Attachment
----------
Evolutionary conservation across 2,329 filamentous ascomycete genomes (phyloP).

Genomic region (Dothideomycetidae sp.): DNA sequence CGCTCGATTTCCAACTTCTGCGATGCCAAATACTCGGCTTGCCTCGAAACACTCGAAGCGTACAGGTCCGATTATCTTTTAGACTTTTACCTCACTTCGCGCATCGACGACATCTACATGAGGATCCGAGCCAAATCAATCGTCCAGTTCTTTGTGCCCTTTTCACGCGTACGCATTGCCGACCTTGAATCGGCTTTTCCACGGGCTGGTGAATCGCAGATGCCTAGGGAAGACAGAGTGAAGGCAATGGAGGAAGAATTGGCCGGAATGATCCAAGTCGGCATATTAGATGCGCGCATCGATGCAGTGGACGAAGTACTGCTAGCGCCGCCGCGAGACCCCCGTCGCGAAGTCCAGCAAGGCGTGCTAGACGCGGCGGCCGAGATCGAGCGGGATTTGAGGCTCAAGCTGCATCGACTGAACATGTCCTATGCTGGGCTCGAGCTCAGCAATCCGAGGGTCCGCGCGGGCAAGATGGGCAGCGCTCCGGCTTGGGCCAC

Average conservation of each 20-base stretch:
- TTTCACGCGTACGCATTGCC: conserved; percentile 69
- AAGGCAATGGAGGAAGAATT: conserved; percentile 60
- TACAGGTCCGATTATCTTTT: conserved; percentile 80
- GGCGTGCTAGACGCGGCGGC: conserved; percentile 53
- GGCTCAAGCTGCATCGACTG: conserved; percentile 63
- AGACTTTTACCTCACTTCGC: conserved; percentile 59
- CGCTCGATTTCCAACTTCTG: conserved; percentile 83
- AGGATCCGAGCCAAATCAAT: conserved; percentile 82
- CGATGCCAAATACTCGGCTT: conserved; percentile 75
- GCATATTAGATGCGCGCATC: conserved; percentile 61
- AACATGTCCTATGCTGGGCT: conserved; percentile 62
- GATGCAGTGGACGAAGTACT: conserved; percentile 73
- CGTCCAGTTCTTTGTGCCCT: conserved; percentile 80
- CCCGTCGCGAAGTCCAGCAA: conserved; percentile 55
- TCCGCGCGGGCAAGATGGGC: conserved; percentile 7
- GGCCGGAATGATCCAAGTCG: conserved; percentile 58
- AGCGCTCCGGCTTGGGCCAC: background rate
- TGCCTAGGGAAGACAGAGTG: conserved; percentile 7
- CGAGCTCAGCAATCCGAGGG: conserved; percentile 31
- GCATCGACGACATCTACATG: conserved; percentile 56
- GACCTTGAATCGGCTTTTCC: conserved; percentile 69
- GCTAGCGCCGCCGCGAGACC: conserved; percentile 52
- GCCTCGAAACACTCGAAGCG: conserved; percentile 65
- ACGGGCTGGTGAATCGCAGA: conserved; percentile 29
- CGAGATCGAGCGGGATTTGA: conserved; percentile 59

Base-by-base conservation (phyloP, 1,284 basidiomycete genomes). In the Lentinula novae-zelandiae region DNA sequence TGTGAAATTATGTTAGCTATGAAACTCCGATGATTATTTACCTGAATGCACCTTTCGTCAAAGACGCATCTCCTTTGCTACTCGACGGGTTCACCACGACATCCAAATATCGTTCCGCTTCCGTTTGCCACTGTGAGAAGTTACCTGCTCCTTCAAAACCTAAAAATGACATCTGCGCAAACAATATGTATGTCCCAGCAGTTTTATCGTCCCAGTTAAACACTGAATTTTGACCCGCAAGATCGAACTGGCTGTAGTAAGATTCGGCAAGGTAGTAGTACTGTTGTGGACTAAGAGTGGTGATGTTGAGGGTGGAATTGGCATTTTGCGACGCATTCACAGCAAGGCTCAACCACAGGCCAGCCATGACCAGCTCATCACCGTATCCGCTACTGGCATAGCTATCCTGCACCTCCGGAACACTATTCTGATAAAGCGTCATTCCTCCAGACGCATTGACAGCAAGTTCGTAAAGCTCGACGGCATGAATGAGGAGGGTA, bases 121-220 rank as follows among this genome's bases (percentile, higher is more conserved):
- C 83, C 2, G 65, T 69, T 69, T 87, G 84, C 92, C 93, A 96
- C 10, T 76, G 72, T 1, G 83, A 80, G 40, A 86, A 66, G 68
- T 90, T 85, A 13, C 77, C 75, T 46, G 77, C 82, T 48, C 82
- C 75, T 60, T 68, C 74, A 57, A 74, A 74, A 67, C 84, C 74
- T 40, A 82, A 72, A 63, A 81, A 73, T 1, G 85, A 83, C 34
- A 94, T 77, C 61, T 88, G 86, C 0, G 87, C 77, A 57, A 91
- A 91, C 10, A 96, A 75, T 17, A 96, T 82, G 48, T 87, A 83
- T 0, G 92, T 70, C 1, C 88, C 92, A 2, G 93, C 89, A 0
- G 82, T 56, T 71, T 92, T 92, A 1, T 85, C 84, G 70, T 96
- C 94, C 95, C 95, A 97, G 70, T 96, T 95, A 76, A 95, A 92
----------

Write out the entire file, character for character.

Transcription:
Evolutionary conservation across 2,329 filamentous ascomycete genomes (phyloP).

Genomic region (Dothideomycetidae sp.): DNA sequence CGCTCGATTTCCAACTTCTGCGATGCCAAATACTCGGCTTGCCTCGAAACACTCGAAGCGTACAGGTCCGATTATCTTTTAGACTTTTACCTCACTTCGCGCATCGACGACATCTACATGAGGATCCGAGCCAAATCAATCGTCCAGTTCTTTGTGCCCTTTTCACGCGTACGCATTGCCGACCTTGAATCGGCTTTTCCACGGGCTGGTGAATCGCAGATGCCTAGGGAAGACAGAGTGAAGGCAATGGAGGAAGAATTGGCCGGAATGATCCAAGTCGGCATATTAGATGCGCGCATCGATGCAGTGGACGAAGTACTGCTAGCGCCGCCGCGAGACCCCCGTCGCGAAGTCCAGCAAGGCGTGCTAGACGCGGCGGCCGAGATCGAGCGGGATTTGAGGCTCAAGCTGCATCGACTGAACATGTCCTATGCTGGGCTCGAGCTCAGCAATCCGAGGGTCCGCGCGGGCAAGATGGGCAGCGCTCCGGCTTGGGCCAC

Average conservation of each 20-base stretch:
- TTTCACGCGTACGCATTGCC: conserved; percentile 69
- AAGGCAATGGAGGAAGAATT: conserved; percentile 60
- TACAGGTCCGATTATCTTTT: conserved; percentile 80
- GGCGTGCTAGACGCGGCGGC: conserved; percentile 53
- GGCTCAAGCTGCATCGACTG: conserved; percentile 63
- AGACTTTTACCTCACTTCGC: conserved; percentile 59
- CGCTCGATTTCCAACTTCTG: conserved; percentile 83
- AGGATCCGAGCCAAATCAAT: conserved; percentile 82
- CGATGCCAAATACTCGGCTT: conserved; percentile 75
- GCATATTAGATGCGCGCATC: conserved; percentile 61
- AACATGTCCTATGCTGGGCT: conserved; percentile 62
- GATGCAGTGGACGAAGTACT: conserved; percentile 73
- CGTCCAGTTCTTTGTGCCCT: conserved; percentile 80
- CCCGTCGCGAAGTCCAGCAA: conserved; percentile 55
- TCCGCGCGGGCAAGATGGGC: conserved; percentile 7
- GGCCGGAATGATCCAAGTCG: conserved; percentile 58
- AGCGCTCCGGCTTGGGCCAC: background rate
- TGCCTAGGGAAGACAGAGTG: conserved; percentile 7
- CGAGCTCAGCAATCCGAGGG: conserved; percentile 31
- GCATCGACGACATCTACATG: conserved; percentile 56
- GACCTTGAATCGGCTTTTCC: conserved; percentile 69
- GCTAGCGCCGCCGCGAGACC: conserved; percentile 52
- GCCTCGAAACACTCGAAGCG: conserved; percentile 65
- ACGGGCTGGTGAATCGCAGA: conserved; percentile 29
- CGAGATCGAGCGGGATTTGA: conserved; percentile 59

Base-by-base conservation (phyloP, 1,284 basidiomycete genomes). In the Lentinula novae-zelandiae region DNA sequence TGTGAAATTATGTTAGCTATGAAACTCCGATGATTATTTACCTGAATGCACCTTTCGTCAAAGACGCATCTCCTTTGCTACTCGACGGGTTCACCACGACATCCAAATATCGTTCCGCTTCCGTTTGCCACTGTGAGAAGTTACCTGCTCCTTCAAAACCTAAAAATGACATCTGCGCAAACAATATGTATGTCCCAGCAGTTTTATCGTCCCAGTTAAACACTGAATTTTGACCCGCAAGATCGAACTGGCTGTAGTAAGATTCGGCAAGGTAGTAGTACTGTTGTGGACTAAGAGTGGTGATGTTGAGGGTGGAATTGGCATTTTGCGACGCATTCACAGCAAGGCTCAACCACAGGCCAGCCATGACCAGCTCATCACCGTATCCGCTACTGGCATAGCTATCCTGCACCTCCGGAACACTATTCTGATAAAGCGTCATTCCTCCAGACGCATTGACAGCAAGTTCGTAAAGCTCGACGGCATGAATGAGGAGGGTA, bases 121-220 rank as follows among this genome's bases (percentile, higher is more conserved):
- C 83, C 2, G 65, T 69, T 69, T 87, G 84, C 92, C 93, A 96
- C 10, T 76, G 72, T 1, G 83, A 80, G 40, A 86, A 66, G 68
- T 90, T 85, A 13, C 77, C 75, T 46, G 77, C 82, T 48, C 82
- C 75, T 60, T 68, C 74, A 57, A 74, A 74, A 67, C 84, C 74
- T 40, A 82, A 72, A 63, A 81, A 73, T 1, G 85, A 83, C 34
- A 94, T 77, C 61, T 88, G 86, C 0, G 87, C 77, A 57, A 91
- A 91, C 10, A 96, A 75, T 17, A 96, T 82, G 48, T 87, A 83
- T 0, G 92, T 70, C 1, C 88, C 92, A 2, G 93, C 89, A 0
- G 82, T 56, T 71, T 92, T 92, A 1, T 85, C 84, G 70, T 96
- C 94, C 95, C 95, A 97, G 70, T 96, T 95, A 76, A 95, A 92